the effects of a tariff in small country1
The Effects of a Tariff in Small Country
  • A “small” country has NO effect on the foreign (world) price of a good.
  • Costs of a tariff will exceed the benefits (only distortions b and d exist, no e)
    • Therefore, the foreign price will not fall, but will remain at Pw
    • The price in the domestic market, however, will rise to PT = Pw + t
export subsidy
Export Subsidy
  • An export subsidy can also be specific or ad valorem
    • A specific subsidy is a payment per unit exported.
    • An ad valorem subsidy is a payment as a proportion of the value exported.
  • An export subsidy raises the price of a good in the exporting country, decreasing its consumer surplus (making its consumers worse off) and increasing its producer surplus (making its producers better off).
  • Also, government revenue will decrease.
export subsidy cont
Export Subsidy (cont.)
  • An export subsidy raises the price of a good in the exporting country, while lowering it in foreign countries.
  • An export subsidy worsens the terms of trade by lowering the price of domestic products in world markets (i.e. PE decreases).
export subsidy cont1
Export Subsidy (cont.)
  • An export subsidy unambiguously produces a negative effect on national welfare.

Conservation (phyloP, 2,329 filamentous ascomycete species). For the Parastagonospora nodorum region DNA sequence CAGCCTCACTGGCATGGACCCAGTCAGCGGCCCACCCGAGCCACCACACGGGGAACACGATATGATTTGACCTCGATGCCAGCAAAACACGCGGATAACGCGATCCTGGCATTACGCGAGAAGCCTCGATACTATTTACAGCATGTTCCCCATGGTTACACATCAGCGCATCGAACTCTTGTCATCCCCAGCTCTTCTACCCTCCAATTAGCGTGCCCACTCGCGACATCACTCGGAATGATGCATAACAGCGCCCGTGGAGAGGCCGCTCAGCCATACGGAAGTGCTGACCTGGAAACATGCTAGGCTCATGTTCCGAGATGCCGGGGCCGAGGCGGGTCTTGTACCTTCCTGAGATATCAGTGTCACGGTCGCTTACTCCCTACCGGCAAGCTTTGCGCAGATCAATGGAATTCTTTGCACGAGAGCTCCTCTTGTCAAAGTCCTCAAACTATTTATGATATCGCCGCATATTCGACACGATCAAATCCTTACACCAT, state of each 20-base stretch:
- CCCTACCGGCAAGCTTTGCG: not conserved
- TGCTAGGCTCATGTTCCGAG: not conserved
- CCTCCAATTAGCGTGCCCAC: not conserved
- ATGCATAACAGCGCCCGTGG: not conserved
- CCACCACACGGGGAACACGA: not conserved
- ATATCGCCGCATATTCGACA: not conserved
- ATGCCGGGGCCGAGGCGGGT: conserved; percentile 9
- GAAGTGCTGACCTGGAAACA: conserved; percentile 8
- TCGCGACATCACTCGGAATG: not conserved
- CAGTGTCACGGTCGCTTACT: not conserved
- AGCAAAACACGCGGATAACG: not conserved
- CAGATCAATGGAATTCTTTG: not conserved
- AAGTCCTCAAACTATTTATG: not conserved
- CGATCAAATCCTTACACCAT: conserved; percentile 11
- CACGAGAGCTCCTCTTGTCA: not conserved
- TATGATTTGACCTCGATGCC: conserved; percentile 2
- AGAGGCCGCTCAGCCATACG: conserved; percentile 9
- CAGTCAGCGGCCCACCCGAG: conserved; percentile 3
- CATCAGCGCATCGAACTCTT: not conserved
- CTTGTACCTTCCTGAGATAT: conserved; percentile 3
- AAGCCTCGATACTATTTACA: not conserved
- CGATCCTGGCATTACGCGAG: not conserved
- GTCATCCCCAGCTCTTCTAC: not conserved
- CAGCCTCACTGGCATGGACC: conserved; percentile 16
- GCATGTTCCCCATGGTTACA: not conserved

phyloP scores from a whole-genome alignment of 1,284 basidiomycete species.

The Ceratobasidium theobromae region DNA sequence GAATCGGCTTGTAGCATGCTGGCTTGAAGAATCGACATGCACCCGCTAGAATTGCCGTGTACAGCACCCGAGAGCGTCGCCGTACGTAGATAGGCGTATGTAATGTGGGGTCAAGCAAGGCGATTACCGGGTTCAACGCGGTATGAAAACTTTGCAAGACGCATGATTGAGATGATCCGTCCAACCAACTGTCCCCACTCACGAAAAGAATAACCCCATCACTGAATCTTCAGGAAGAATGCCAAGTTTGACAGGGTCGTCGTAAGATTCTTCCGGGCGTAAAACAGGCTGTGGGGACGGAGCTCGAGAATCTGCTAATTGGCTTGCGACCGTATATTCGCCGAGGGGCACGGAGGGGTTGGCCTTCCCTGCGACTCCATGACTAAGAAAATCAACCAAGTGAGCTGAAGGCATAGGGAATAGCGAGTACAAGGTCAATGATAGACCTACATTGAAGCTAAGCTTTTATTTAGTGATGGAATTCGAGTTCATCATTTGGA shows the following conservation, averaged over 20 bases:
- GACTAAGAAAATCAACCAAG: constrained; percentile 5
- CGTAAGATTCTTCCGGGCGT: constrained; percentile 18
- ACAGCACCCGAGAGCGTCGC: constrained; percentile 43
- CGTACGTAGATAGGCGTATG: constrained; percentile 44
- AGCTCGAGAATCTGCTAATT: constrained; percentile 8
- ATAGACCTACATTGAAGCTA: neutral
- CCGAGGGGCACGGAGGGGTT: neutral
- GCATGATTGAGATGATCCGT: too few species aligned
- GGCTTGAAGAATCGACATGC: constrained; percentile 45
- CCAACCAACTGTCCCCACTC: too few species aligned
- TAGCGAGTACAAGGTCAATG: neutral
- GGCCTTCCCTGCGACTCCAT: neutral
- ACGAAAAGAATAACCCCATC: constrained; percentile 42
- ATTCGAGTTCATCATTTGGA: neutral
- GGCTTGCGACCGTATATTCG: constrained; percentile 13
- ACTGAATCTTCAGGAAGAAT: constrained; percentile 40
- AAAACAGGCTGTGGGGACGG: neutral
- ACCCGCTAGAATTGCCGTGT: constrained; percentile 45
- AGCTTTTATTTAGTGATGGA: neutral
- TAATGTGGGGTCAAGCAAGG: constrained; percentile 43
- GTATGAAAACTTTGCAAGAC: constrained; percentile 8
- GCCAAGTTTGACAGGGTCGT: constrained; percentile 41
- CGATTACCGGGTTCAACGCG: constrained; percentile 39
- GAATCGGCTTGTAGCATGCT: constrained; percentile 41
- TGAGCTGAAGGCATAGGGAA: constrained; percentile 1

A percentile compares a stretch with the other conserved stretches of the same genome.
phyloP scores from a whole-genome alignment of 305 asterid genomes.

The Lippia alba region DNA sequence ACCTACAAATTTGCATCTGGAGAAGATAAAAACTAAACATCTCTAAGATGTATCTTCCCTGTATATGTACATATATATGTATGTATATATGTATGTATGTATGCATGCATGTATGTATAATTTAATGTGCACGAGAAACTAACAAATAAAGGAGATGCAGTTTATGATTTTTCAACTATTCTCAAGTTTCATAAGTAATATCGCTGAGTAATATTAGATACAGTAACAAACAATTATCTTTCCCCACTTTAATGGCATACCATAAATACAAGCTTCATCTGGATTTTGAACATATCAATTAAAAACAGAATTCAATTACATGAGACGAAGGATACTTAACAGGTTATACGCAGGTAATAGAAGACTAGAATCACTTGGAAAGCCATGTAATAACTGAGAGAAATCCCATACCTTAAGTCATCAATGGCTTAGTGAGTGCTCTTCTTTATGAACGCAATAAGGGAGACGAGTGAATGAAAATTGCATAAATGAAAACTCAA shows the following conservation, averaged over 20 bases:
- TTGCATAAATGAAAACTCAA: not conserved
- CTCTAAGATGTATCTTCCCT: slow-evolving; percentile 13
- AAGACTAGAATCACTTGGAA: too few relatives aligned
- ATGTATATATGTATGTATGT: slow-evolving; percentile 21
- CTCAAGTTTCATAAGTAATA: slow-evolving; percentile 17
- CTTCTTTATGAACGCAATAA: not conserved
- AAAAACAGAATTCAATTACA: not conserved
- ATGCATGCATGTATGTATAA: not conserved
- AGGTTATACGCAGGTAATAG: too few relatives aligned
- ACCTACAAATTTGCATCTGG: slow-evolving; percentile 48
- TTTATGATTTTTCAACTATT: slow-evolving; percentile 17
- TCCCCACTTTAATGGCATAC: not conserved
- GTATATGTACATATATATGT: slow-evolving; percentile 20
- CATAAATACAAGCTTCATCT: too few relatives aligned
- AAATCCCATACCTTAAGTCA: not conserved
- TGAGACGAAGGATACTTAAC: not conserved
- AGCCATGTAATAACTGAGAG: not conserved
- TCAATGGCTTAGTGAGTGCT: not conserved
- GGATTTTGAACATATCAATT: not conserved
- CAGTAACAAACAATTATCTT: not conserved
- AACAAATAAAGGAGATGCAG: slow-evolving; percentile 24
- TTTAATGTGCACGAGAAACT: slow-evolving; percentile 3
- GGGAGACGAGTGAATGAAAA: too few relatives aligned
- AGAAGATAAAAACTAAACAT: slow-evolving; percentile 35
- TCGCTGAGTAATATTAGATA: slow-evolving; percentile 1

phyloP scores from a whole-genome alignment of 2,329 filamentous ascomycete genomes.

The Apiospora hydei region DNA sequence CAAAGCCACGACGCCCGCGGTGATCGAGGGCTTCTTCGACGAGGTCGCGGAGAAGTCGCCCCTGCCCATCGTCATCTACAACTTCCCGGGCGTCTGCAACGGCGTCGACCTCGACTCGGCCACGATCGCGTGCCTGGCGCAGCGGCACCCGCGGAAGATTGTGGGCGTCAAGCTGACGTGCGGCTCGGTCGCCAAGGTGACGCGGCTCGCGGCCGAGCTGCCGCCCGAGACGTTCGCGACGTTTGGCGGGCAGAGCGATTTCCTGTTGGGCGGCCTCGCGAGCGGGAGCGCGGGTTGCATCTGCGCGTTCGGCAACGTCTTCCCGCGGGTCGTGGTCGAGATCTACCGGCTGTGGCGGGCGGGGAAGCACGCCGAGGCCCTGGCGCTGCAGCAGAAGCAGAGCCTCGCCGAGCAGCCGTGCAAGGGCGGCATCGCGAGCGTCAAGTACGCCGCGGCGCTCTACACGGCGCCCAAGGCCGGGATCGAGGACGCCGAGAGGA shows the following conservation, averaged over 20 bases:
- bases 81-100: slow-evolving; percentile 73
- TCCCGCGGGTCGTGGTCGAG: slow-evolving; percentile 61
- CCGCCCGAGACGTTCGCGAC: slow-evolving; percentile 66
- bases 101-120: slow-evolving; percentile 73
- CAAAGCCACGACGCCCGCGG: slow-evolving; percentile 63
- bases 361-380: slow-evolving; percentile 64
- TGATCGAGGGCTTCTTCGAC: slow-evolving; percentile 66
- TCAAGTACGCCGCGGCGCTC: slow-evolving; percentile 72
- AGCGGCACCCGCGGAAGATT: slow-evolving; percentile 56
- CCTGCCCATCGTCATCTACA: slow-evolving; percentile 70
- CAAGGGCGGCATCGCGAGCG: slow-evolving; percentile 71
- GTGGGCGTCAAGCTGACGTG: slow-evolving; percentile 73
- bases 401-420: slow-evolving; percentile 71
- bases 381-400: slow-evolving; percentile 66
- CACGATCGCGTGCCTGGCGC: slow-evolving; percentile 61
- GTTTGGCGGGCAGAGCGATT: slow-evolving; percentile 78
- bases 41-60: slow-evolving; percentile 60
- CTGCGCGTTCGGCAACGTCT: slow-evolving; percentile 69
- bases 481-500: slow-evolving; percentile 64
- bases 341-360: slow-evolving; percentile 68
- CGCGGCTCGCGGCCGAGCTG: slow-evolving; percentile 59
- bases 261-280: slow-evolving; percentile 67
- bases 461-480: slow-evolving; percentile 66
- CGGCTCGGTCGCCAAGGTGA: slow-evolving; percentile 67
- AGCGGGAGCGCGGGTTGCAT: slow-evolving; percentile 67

• The triangles band d represent the efficiency loss.
    • The subsidy distorts production and consumption decisions: producers produce too much and consumers consume too little compared to the market outcome.
  • The area b + c + d + e + f + grepresents the cost of government subsidy.
    • In addition, the terms of trade decreases, because the price of exports falls in foreign markets to P*s.
export subsidy cont2
Export Subsidy (cont.)
  • What is the Net Welfare Loss of an Export Subsidy? Give all details.
export subsidy cont3
Export Subsidy (cont.)
  • +a +b +c
  • -a –b
  • -b –c –d –e –f -g
  • Net: -b -d -e -f –g
export subsidy in europe
Export Subsidy in Europe
  • The European Union’s Common Agricultural Policy sets high prices for agricultural products and subsidizes exports to dispose of excess production.
    • The subsidized exports reduce world prices of agricultural products. (Who are also affected?)